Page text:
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The Boston Globe

Metro

Fierce microburst rips through Methuen

A National Grid employee worked to repair downed power lines on Emery Street after a microburst hit Methuen Friday.

Jessica Rinaldi/Globe Staff

A National Grid employee worked to repair downed power lines on Emery Street Friday after a microburst hit Methuen.

A microburst swept through Methuen late Thursday, damaging homes, tearing up trees and telephone poles at the roots, and causing power outages across a 2-mile stretch along Riverside Drive, according to the city’s police chief and the National Weather Service.

“We’re just lucky we haven’t had storms like this before,” said Police Chief Joseph Solomon. The powerful storm, which hit at 4:45 p.m., lasted just 10 or 15 minutes, he said, starting near Interstate 93 and ending in the Emery Street neighborhood, where a tree fell on top of a 90-year-old woman’s home, putting five holes in the roof.

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“She was home with her daughter, but nobody was hurt,” said Solomon. No injuries were reported during the storm, he said.

A microburst is a local, short-lived downdraft in a thunderstorm. A microburst can pose a threat to life and property, with wind speeds as high as 150 miles per hour in extreme cases, according to the National Weather Service. The fastest wind ever measured in a microburst, said meteorologist William Babcock, was 175 miles per hour outside of Wilmington, N.C., in 1999.

Babcock said that Thursday’s storm brought microbursts across Massachusetts, including in Greenfield, Worcester, the Methuen area, and Woonsocket in Rhode Island. In Western Massachusetts, he said, the winds were estimated at 80 miles per hour; he said they were probably around 60 to 80 miles per hour in the eastern part of the state.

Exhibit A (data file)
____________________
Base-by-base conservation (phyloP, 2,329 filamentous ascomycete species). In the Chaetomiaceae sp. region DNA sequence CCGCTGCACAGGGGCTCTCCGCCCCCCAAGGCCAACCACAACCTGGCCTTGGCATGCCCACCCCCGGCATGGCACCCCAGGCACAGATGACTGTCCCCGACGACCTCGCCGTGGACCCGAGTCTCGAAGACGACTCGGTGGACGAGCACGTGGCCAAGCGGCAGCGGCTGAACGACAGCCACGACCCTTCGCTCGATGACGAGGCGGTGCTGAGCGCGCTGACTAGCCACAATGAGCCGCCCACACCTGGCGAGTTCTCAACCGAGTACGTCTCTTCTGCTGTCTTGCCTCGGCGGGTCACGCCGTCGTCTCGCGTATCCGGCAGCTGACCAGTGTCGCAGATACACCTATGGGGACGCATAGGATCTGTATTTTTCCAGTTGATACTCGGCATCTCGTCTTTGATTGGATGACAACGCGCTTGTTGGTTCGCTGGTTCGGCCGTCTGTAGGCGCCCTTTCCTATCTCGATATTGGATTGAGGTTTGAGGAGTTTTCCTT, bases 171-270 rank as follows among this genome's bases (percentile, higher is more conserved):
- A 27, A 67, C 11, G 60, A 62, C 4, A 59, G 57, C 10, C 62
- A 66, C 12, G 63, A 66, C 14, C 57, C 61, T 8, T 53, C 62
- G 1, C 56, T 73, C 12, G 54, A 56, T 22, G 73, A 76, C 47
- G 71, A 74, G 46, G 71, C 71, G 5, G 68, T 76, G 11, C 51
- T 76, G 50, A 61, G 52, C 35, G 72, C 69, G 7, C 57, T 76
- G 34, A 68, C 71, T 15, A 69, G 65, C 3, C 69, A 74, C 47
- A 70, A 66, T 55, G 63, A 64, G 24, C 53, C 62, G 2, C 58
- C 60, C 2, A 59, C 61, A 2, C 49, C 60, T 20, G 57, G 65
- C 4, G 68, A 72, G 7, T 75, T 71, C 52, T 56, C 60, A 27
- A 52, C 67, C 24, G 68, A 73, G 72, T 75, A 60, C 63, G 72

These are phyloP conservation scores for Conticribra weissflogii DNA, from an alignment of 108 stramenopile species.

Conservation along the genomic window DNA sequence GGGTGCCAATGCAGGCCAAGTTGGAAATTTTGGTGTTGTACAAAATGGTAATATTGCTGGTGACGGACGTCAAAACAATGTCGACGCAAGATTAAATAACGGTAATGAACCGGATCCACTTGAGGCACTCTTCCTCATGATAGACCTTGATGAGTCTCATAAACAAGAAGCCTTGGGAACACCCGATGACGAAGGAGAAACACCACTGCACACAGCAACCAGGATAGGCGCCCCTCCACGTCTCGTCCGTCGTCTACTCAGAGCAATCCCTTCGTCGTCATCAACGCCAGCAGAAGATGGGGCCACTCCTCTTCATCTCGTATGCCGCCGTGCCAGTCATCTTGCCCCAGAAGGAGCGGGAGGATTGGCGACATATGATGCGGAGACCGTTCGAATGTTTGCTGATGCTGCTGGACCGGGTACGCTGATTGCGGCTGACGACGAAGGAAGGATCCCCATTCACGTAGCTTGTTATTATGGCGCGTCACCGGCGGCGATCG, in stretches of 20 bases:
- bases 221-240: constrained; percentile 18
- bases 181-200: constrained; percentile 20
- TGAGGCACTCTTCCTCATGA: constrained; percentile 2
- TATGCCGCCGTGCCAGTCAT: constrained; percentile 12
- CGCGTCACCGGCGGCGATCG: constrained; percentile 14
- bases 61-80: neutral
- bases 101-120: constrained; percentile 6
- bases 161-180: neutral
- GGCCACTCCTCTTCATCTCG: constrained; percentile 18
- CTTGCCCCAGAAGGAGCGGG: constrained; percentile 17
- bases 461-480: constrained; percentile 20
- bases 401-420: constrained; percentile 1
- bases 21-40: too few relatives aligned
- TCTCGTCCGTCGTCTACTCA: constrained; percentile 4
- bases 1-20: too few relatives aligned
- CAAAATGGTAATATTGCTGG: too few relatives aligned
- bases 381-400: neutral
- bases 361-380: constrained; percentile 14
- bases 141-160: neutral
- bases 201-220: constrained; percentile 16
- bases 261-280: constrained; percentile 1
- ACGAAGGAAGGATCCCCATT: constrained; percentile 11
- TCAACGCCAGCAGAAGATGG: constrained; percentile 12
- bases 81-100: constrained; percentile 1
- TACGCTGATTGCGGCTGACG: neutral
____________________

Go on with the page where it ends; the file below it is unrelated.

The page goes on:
Solomon said the microburst in Methuen ripped up five telephone poles in a row, snapping them off right at their bases along Riverside Drive, then took the roof off of Hughes Motors. It continued towards Emery Street, tearing up trees in a park, strewing branches everywhere, and uprooting 80-foot trees and the concrete at their bases. One fire started in a tree, said Solomon, when wiring came down and hit the tree. Many power lines were shredded, he said.

On Emery Street, in addition to the damaged home, the tops of trees were sheared clean off, said Solomon.

“It almost looked like a beaver had gnawed the ends off,” he said. “Just ripped them right off the tops. Some of these large, large trees were thrown across the street.”

According to the National Grid website, Methuen had just 37 customers still without power by Friday at around 3:15 p.m. The estimated restoration time was 4 p.m.

“National Grid and police and fire were all out in strength, and I think they did a great job,” said Solomon, who said police officers were pulled from covering the city’s fireworks to help with storm response.

In Medford, where 261 customers were still without power by Friday afternoon, a giant tree fell in between two homes on Capen Street, probably knocked down by a microburst, according to a fire official.

“The storms came through, they came on quickly and very powerful,” said Deputy Chief Scott Graham. The tree on Capen Street brought down a power line and snapped a telephone pole in half.

“We’re safe. That’s all that matters,” said Danny Mahoney, who lives with his parents in one of the homes the tree fell between. “It broke a few windows. We don’t know yet if the foundation was shifted. It’s a big tree.”

Evan Allen can be reached at evan.allen@globe.com. Follow her on Twitter @evanmallen. Dina Rudick of the Globe staff contributed to this story.
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